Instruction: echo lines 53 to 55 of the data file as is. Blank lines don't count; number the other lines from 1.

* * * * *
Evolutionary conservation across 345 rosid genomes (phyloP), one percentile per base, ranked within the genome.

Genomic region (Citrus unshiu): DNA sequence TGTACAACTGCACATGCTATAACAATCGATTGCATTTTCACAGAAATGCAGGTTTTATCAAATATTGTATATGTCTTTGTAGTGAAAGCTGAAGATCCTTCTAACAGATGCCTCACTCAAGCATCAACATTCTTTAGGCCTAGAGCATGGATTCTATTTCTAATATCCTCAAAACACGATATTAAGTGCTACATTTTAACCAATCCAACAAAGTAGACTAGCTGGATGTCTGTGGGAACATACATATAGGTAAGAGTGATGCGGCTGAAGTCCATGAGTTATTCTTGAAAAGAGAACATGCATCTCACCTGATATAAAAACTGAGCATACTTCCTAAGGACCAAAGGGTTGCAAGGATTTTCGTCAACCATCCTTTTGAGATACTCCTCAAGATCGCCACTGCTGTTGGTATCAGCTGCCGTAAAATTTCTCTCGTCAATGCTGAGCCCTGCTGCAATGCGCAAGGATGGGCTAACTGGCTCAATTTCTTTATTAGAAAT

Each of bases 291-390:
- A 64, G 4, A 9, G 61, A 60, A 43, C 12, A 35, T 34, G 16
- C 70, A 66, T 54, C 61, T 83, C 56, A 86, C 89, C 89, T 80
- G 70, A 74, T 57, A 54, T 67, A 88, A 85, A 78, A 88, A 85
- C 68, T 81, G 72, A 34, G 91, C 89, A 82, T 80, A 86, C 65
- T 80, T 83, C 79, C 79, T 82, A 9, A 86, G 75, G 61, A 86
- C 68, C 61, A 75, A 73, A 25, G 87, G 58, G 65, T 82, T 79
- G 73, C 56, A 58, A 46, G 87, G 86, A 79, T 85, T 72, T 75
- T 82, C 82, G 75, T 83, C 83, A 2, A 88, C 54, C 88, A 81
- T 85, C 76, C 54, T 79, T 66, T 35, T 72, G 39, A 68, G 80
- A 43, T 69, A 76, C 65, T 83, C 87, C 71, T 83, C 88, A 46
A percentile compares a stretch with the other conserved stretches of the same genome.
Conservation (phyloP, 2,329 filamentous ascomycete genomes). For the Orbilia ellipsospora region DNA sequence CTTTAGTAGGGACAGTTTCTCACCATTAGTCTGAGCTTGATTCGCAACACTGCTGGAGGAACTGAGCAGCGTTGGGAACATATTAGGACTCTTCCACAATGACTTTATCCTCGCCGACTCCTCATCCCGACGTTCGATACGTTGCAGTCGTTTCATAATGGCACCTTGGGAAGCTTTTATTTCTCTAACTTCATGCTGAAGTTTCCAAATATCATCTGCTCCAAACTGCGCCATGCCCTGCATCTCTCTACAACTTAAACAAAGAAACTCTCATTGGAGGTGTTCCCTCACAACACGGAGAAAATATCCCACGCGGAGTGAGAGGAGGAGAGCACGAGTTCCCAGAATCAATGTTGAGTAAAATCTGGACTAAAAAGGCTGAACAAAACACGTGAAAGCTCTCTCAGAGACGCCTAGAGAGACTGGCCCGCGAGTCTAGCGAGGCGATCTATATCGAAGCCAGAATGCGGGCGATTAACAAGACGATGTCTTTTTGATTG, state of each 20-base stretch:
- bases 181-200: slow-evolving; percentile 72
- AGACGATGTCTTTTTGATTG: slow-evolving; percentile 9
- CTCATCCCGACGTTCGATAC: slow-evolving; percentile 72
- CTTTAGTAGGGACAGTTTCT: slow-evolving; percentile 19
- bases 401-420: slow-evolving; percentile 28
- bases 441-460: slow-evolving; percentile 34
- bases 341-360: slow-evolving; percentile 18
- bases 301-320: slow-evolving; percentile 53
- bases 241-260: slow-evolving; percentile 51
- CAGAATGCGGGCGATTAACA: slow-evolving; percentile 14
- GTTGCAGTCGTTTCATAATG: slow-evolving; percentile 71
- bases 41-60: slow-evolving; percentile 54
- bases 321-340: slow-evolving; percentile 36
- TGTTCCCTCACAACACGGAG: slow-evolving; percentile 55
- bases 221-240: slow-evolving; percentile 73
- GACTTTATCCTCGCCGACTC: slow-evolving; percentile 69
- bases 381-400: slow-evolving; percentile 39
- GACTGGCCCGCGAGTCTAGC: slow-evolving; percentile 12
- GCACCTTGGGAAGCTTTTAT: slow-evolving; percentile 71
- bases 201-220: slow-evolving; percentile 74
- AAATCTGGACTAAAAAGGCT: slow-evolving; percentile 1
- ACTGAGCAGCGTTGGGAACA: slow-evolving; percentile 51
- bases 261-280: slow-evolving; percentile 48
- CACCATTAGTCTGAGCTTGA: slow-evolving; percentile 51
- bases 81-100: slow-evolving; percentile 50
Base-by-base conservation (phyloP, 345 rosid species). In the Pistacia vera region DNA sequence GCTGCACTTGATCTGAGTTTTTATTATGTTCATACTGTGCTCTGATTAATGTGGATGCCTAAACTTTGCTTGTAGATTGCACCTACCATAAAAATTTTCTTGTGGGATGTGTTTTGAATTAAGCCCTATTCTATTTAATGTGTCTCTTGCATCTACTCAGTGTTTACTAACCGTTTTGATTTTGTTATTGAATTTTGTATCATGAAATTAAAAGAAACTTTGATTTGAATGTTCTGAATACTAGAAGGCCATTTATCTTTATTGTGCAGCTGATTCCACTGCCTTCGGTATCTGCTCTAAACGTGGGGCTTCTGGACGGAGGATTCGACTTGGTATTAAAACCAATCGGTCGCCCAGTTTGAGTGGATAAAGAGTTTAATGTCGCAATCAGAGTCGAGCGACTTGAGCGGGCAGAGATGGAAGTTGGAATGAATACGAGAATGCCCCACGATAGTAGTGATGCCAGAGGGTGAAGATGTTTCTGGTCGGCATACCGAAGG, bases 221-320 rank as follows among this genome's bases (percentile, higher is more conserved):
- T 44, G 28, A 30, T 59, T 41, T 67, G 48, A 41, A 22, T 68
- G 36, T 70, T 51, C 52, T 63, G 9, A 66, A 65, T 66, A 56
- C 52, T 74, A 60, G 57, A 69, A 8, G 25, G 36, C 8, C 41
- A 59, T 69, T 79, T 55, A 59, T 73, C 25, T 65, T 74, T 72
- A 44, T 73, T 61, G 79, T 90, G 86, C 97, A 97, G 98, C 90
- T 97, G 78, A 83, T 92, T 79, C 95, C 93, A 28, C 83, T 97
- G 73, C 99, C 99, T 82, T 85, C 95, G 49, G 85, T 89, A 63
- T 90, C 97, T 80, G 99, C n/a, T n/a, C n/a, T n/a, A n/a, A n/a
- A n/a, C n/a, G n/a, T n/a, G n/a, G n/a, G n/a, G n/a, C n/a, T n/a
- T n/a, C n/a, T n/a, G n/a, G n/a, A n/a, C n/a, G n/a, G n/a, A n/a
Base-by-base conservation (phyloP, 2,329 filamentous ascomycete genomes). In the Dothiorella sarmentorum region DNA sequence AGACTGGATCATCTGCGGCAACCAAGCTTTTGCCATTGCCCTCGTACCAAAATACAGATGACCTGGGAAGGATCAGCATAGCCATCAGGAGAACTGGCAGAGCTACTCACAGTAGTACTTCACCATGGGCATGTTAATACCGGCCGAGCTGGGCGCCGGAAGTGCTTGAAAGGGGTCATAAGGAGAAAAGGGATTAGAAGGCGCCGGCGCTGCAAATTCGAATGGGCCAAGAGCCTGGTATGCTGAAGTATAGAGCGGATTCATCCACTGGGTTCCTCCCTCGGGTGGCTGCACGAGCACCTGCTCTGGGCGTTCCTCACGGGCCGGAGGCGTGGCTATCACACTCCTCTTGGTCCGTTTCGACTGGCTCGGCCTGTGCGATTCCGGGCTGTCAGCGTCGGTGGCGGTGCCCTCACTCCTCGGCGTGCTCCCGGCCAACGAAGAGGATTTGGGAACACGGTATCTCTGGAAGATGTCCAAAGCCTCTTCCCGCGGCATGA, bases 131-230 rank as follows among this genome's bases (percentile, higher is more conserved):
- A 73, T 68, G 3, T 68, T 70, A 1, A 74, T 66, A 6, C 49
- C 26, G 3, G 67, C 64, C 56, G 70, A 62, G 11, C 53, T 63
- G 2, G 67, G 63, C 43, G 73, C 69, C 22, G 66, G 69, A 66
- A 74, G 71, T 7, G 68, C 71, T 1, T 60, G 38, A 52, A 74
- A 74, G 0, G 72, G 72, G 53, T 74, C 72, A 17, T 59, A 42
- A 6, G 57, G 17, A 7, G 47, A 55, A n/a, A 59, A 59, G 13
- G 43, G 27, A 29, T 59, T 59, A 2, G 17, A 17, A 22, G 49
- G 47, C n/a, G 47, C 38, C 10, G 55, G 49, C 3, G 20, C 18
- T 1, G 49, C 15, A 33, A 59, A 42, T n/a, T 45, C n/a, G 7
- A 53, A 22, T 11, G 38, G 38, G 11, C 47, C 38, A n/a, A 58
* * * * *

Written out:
- A 73, T 68, G 3, T 68, T 70, A 1, A 74, T 66, A 6, C 49
- C 26, G 3, G 67, C 64, C 56, G 70, A 62, G 11, C 53, T 63
- G 2, G 67, G 63, C 43, G 73, C 69, C 22, G 66, G 69, A 66